There was some hooping and hollering last week about this new AMD mobile processor line called “Turion.”
I fail to see what the fuss is all about, given what AMD has said in the past about it.
Yes, Virginia, AMD has talked about this in the past.
AMD’s Current Big Problem In The Mobile Market
AMD’s current problem in the mobile is quite literally . . . current. They chew up too much power compared to Intel’s Dothan chip to be taken seriously by those mobile users who really are mobile and don’t just migrate from one AC plug to another.
Most Mobile Athlon 64 processors are rated at 62 watts, compared to Dothan’s 21 watts. That makes a big difference when you’re running off a battery.
There’s a few low-voltage AMD CPUs that are rated at 35 watts, which is considerably better, but still chews up a good deal more power than a Dothan.
Over six months ago, AMD promised to have 35W and 25W Mobile Athlon 64s available starting in 1Q 2005.
It doesn’t take a rocket scientist to figure out that these must be 90nm descendants of current chips, and that this is what Turion must be.
P.S. Per this, the name “Turion” itself is supposed to evoke connotations with the word “tour.” Personally, it makes me think of “centurion” when I’m feeling kindly about the product and “turd” when I’m not.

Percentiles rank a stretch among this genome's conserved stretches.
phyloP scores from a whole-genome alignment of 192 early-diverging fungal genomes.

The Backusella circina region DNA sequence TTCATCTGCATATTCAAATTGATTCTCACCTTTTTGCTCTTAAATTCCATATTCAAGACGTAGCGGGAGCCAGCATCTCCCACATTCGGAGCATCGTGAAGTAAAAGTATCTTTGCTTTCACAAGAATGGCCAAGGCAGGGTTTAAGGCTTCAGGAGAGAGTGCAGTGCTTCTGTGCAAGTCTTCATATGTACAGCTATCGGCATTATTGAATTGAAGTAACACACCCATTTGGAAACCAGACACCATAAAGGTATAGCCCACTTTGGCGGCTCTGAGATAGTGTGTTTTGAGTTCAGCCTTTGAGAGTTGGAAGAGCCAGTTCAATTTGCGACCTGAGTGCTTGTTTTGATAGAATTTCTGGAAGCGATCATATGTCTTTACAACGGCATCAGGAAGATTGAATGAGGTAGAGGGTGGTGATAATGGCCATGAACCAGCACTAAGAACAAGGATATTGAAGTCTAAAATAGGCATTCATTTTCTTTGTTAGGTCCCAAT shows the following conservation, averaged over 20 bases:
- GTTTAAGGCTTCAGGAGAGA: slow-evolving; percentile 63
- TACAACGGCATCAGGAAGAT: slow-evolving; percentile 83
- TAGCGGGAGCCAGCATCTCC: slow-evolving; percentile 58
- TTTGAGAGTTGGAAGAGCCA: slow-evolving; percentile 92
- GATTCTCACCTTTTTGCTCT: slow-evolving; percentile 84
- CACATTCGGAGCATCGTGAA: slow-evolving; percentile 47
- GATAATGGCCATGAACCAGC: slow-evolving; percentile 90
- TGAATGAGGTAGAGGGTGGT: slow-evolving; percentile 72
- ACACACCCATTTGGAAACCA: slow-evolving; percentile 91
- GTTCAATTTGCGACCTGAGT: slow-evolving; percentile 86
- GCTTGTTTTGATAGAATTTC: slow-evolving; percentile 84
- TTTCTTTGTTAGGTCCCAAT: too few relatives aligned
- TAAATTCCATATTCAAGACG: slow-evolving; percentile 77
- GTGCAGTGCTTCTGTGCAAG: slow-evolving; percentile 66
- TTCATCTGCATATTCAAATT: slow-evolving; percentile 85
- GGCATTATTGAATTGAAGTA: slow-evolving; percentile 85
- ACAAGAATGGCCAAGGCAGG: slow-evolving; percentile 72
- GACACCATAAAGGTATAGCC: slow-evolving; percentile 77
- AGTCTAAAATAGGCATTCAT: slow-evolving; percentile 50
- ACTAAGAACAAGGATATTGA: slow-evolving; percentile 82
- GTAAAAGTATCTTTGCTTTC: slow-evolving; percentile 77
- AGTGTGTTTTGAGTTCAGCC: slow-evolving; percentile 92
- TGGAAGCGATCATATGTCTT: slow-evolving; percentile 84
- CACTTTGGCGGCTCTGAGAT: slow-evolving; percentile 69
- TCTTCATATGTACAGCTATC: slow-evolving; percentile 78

AMD’s Wily Ways
I’m certainly not against AMD coming out with lower-powered Athlon 64s. Selfishly, if I decide to buy a notebook this year, that’s what I’ll certainly get unless Intel sticks x86-64 into its Dothans.
Less selfishly, since AMD’s idea of what makes a good mobile processor is to take the cream of the crop and make it a mobile (i.e. mobile Bartons), there’s likely to be some opportunities for overclockers, too.
Finally, AMD only has 9% of the current mobile market. They need to get back into the ballgame, and since Dothans are due to get a little faster (and power hungry), the power specs ought to do that.
But then, this isn’t really news. So why the hullaballoo?
Take a look at that 6 month old roadmap and compare it to the announcements. The roadmap says these CPUs were supposed to show up 1Q 2005. The recent AMD pronouncements say “mid-year.”
Can you say D-E-L-A-Y?
AMD is basically shielding what is actually an announcement of a delay by talking about a new killer product line (which in itself is just catchup).
This takes cojones, or perhaps, in AMDproductese, Ballions.
But so long as the media has the memory capacity of a goldfish, why not play these games?